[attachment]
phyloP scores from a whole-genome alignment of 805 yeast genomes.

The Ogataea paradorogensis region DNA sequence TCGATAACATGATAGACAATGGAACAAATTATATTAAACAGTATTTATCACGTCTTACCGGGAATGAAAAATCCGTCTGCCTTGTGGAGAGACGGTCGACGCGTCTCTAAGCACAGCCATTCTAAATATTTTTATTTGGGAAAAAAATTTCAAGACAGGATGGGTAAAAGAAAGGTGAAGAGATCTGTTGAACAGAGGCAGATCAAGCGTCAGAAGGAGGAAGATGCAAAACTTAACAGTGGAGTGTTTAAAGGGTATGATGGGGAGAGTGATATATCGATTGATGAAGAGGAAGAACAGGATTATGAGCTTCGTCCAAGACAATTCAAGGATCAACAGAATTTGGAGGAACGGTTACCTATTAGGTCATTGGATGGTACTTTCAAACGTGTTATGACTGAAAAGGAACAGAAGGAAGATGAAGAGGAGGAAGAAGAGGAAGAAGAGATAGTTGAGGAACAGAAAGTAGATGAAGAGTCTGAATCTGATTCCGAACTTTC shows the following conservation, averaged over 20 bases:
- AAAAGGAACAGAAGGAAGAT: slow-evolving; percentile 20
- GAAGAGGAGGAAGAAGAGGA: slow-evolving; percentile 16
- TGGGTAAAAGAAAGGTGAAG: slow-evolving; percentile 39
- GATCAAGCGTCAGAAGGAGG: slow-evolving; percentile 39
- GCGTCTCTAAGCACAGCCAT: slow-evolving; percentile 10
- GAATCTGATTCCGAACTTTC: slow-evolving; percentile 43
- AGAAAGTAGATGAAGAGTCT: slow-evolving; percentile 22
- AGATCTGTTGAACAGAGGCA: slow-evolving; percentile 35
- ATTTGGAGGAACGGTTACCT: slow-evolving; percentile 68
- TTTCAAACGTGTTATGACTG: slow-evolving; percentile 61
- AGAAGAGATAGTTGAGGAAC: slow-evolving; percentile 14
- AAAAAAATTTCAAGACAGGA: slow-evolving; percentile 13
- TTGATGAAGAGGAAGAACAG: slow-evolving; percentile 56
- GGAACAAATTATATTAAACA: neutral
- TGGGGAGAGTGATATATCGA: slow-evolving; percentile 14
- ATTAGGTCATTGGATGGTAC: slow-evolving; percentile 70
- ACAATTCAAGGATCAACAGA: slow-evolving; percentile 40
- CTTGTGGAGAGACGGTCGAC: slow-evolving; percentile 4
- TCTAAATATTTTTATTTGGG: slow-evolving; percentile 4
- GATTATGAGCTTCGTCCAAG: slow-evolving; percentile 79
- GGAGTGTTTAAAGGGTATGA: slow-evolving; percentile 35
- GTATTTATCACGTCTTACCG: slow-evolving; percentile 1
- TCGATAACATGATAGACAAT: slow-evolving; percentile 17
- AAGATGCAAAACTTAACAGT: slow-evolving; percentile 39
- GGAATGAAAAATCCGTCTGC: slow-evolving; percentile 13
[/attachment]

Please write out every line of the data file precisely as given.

phyloP scores from a whole-genome alignment of 805 yeast genomes.

The Ogataea paradorogensis region DNA sequence TCGATAACATGATAGACAATGGAACAAATTATATTAAACAGTATTTATCACGTCTTACCGGGAATGAAAAATCCGTCTGCCTTGTGGAGAGACGGTCGACGCGTCTCTAAGCACAGCCATTCTAAATATTTTTATTTGGGAAAAAAATTTCAAGACAGGATGGGTAAAAGAAAGGTGAAGAGATCTGTTGAACAGAGGCAGATCAAGCGTCAGAAGGAGGAAGATGCAAAACTTAACAGTGGAGTGTTTAAAGGGTATGATGGGGAGAGTGATATATCGATTGATGAAGAGGAAGAACAGGATTATGAGCTTCGTCCAAGACAATTCAAGGATCAACAGAATTTGGAGGAACGGTTACCTATTAGGTCATTGGATGGTACTTTCAAACGTGTTATGACTGAAAAGGAACAGAAGGAAGATGAAGAGGAGGAAGAAGAGGAAGAAGAGATAGTTGAGGAACAGAAAGTAGATGAAGAGTCTGAATCTGATTCCGAACTTTC shows the following conservation, averaged over 20 bases:
- AAAAGGAACAGAAGGAAGAT: slow-evolving; percentile 20
- GAAGAGGAGGAAGAAGAGGA: slow-evolving; percentile 16
- TGGGTAAAAGAAAGGTGAAG: slow-evolving; percentile 39
- GATCAAGCGTCAGAAGGAGG: slow-evolving; percentile 39
- GCGTCTCTAAGCACAGCCAT: slow-evolving; percentile 10
- GAATCTGATTCCGAACTTTC: slow-evolving; percentile 43
- AGAAAGTAGATGAAGAGTCT: slow-evolving; percentile 22
- AGATCTGTTGAACAGAGGCA: slow-evolving; percentile 35
- ATTTGGAGGAACGGTTACCT: slow-evolving; percentile 68
- TTTCAAACGTGTTATGACTG: slow-evolving; percentile 61
- AGAAGAGATAGTTGAGGAAC: slow-evolving; percentile 14
- AAAAAAATTTCAAGACAGGA: slow-evolving; percentile 13
- TTGATGAAGAGGAAGAACAG: slow-evolving; percentile 56
- GGAACAAATTATATTAAACA: neutral
- TGGGGAGAGTGATATATCGA: slow-evolving; percentile 14
- ATTAGGTCATTGGATGGTAC: slow-evolving; percentile 70
- ACAATTCAAGGATCAACAGA: slow-evolving; percentile 40
- CTTGTGGAGAGACGGTCGAC: slow-evolving; percentile 4
- TCTAAATATTTTTATTTGGG: slow-evolving; percentile 4
- GATTATGAGCTTCGTCCAAG: slow-evolving; percentile 79
- GGAGTGTTTAAAGGGTATGA: slow-evolving; percentile 35
- GTATTTATCACGTCTTACCG: slow-evolving; percentile 1
- TCGATAACATGATAGACAAT: slow-evolving; percentile 17
- AAGATGCAAAACTTAACAGT: slow-evolving; percentile 39
- GGAATGAAAAATCCGTCTGC: slow-evolving; percentile 13